The annual WTA tour stop in Manhattan Beach appears to be staying put.
Management of the Manhattan Country Club and the owners of the women's tennis tournament held there each August are close to agreement on a four-year deal to keep the event at the cozy facility, both sides said Wednesday.
Tournament director Gus Sampras--vice president of the tennis division for International Management Group, which owns the tournament--said the deal was "85-90%" complete and probably will be in place within the next month.
The news is another blow for the Anschutz Entertainment Group, which is building a state-of-the-art tennis complex as part of its Home Depot National Training Center in Carson and hopes to lure ATP and WTA events to the facility.
Last month, the promoters of the ATP's annual tour stop at UCLA said they have 80 years left on a 99-year agreement to keep their men's tournament at the school and have no intention of breaking it.
Sampras, older brother of tennis star Pete Sampras, said IMG had talked with AEG about moving the Manhattan Beach event but preferred to remain.
"Our intention is to stay where we are," Sampras said. "We enjoy our partnership with the Manhattan Country Club. It's a great, intimate event and it's appealing to us to keep it in this community."
The Manhattan Country Club, with a stadium that seats about 5,300, began hosting the event in 1983, when it moved from the Forum, and the tournament has enjoyed a rich history, attracting a strong field each summer. The draw for this year's event, the JPMorgan Chase Open taking place this week, included five of the world's top 10 players, among them top-ranked Serena Williams.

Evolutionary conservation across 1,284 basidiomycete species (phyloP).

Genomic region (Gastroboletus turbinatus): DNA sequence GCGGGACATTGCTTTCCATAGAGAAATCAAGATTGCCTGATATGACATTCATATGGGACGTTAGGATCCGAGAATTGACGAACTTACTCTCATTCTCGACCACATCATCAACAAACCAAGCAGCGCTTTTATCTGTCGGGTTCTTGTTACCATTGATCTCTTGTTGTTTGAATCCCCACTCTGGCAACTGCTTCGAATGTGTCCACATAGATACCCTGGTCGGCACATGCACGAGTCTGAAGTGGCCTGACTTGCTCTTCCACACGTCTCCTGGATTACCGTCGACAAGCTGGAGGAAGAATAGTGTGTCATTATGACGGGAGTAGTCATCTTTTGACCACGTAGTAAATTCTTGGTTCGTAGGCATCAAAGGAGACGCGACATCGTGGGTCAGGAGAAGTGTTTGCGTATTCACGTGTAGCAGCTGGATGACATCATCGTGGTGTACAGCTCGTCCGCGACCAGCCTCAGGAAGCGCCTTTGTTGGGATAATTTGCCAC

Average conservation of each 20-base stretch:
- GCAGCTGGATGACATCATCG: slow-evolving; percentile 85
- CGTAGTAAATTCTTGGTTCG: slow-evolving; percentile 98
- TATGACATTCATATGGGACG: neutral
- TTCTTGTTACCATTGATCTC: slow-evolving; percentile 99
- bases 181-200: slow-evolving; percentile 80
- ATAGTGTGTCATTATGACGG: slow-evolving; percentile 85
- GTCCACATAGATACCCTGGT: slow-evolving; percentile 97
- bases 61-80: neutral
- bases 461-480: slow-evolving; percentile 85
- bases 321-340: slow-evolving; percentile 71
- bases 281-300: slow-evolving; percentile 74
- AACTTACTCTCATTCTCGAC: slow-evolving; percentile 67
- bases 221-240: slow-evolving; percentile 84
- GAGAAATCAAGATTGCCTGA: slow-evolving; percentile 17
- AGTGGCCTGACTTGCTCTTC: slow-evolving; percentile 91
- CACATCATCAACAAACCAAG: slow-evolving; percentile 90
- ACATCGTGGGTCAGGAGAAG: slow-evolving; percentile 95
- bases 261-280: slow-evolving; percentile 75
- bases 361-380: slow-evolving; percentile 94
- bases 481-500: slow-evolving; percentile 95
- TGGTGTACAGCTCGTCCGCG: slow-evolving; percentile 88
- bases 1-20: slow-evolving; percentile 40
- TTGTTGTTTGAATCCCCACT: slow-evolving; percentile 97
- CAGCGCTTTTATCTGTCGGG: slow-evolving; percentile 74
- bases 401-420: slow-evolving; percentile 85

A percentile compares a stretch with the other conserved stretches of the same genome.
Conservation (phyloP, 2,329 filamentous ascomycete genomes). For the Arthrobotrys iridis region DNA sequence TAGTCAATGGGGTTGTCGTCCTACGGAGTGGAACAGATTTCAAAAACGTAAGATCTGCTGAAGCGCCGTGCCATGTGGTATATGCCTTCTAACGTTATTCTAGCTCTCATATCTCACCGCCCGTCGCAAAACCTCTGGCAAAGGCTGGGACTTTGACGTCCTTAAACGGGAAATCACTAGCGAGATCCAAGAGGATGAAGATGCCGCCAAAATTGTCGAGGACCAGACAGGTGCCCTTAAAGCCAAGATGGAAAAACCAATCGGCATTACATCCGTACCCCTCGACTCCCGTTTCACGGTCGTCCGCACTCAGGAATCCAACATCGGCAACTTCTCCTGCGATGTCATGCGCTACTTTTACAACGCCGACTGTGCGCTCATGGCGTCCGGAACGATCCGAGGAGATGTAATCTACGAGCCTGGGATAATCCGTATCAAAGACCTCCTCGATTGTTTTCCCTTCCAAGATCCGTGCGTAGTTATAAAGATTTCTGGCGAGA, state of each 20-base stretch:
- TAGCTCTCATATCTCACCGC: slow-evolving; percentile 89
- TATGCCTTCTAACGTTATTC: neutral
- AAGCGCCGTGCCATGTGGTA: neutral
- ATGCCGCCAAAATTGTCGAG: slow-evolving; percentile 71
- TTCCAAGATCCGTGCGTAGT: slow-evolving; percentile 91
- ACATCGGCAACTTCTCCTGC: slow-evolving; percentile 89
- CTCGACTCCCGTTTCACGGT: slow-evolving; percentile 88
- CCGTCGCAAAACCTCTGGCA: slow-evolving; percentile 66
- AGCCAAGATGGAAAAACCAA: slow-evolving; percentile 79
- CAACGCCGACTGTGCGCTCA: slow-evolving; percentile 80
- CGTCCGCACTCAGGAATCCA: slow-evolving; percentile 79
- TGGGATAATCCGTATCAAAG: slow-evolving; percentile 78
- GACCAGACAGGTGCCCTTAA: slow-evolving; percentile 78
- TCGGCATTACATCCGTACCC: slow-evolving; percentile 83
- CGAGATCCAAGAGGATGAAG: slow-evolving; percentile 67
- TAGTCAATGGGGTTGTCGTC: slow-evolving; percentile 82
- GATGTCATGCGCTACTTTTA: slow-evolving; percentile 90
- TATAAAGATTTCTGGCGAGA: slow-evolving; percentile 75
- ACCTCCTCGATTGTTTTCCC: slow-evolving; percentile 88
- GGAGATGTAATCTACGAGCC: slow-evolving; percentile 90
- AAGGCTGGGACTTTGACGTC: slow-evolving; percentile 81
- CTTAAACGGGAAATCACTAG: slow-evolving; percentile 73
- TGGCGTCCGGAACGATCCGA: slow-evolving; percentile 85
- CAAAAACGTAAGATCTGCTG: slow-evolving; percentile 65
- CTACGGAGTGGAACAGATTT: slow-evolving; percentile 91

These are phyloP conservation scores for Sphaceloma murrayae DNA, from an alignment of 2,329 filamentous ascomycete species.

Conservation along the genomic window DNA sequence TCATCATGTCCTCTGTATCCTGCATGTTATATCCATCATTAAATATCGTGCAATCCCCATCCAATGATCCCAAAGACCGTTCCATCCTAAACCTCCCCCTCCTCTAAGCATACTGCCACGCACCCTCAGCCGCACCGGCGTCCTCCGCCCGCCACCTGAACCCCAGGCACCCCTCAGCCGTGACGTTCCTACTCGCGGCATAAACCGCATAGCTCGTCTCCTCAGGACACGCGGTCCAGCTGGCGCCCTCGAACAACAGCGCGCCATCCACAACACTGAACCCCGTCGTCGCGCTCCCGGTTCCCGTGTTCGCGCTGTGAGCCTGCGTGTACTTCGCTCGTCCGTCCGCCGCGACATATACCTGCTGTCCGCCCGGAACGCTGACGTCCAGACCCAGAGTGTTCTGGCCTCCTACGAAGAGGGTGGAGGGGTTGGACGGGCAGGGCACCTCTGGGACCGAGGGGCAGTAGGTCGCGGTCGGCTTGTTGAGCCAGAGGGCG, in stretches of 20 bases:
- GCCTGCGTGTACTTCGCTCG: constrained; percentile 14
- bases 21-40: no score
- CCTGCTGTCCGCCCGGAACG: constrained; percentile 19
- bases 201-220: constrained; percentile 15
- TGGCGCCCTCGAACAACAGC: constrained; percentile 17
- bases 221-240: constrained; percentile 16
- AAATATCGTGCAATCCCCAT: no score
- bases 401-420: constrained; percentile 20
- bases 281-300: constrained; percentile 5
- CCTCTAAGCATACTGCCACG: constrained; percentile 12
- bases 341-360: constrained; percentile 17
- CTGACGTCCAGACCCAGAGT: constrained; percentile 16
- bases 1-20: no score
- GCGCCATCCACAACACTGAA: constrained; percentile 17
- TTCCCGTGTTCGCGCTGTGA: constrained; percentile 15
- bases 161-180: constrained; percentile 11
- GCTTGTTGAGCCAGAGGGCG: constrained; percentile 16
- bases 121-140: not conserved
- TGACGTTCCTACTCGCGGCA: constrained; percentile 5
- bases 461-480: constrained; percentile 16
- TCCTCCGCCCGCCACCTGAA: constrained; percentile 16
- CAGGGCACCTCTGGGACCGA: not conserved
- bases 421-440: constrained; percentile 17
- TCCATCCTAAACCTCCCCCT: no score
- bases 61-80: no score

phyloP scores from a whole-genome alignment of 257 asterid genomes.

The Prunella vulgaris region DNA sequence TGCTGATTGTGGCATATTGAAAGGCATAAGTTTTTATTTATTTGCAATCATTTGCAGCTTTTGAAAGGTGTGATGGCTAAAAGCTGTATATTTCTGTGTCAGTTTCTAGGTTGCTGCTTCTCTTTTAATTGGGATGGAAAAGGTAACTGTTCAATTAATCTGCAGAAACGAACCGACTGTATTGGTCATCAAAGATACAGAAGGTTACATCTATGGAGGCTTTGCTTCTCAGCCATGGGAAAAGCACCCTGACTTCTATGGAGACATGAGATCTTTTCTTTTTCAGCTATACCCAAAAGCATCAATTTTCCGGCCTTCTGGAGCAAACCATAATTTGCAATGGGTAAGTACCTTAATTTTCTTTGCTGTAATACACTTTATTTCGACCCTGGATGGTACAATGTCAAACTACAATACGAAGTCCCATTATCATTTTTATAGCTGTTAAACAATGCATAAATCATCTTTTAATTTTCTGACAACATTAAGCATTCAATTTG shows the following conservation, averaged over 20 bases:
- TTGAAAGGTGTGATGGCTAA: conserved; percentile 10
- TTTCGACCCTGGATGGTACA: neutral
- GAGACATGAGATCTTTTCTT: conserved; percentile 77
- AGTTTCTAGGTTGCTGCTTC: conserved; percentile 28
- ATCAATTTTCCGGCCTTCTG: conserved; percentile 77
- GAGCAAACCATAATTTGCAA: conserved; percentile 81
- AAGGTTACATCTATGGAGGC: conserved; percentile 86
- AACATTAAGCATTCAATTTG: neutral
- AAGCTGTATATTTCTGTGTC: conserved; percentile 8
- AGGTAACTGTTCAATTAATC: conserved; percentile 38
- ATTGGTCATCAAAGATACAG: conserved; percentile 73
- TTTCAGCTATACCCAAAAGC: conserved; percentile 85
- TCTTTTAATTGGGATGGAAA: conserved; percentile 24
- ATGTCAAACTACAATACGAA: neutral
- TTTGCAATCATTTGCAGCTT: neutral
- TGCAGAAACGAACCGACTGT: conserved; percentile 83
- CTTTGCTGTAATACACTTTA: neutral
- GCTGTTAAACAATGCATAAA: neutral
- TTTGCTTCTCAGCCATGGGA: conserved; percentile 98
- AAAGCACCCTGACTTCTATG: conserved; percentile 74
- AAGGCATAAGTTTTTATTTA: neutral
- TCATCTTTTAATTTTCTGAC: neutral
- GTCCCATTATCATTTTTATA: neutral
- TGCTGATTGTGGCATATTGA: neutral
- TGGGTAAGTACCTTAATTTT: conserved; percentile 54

Previous champions of the U.S. Open warmup include Williams, Martina Navratilova, Chris Evert, Steffi Graf, Monica Seles and Lindsay Davenport.
Davenport, a three-time winner of the event and the defending champion, said the players enjoy the venue's convenience and its prime location, within steps of shopping and a resort hotel and only about a mile from the beach.
The AEG facility, scheduled to open next summer at Cal State Dominguez Hills, will include a stadium expandable to 13,000 seats.
"The problem is, you move it to a huge stadium, where there's tons of courts, and a lot of times you get half-full or quarter-full stands watching matches because the stadium is almost too big," Davenport said. "Here, the stadium's just about a perfect size for a women's tennis tournament ... and you really get the crowd into it.
"I like it here. I hope they stay."
Andrew Scott, general manager of the Manhattan Country Club, said he did not feel threatened by AEG.
"There are disadvantages to the other location that I don't think can be immediately mitigated, if ever," he said of the Carson site. "So we're confident that our location is the best location for this event.
"The location as well as what we have to offer. I think there's really a distinct difference between competing at a venue of this nature and competing at a more explicit commercial venue at perhaps a less desirable location."
Jennifer Capriati, asked what she'd think of a 24-hour tennis channel on TV: "I think it would be good, as long as they focus on the good things and the positive things and don't try to make up stories. Keep it to the tennis and the good things people should hear about."
Would she watch? "Maybe," she said. "If I was really bored."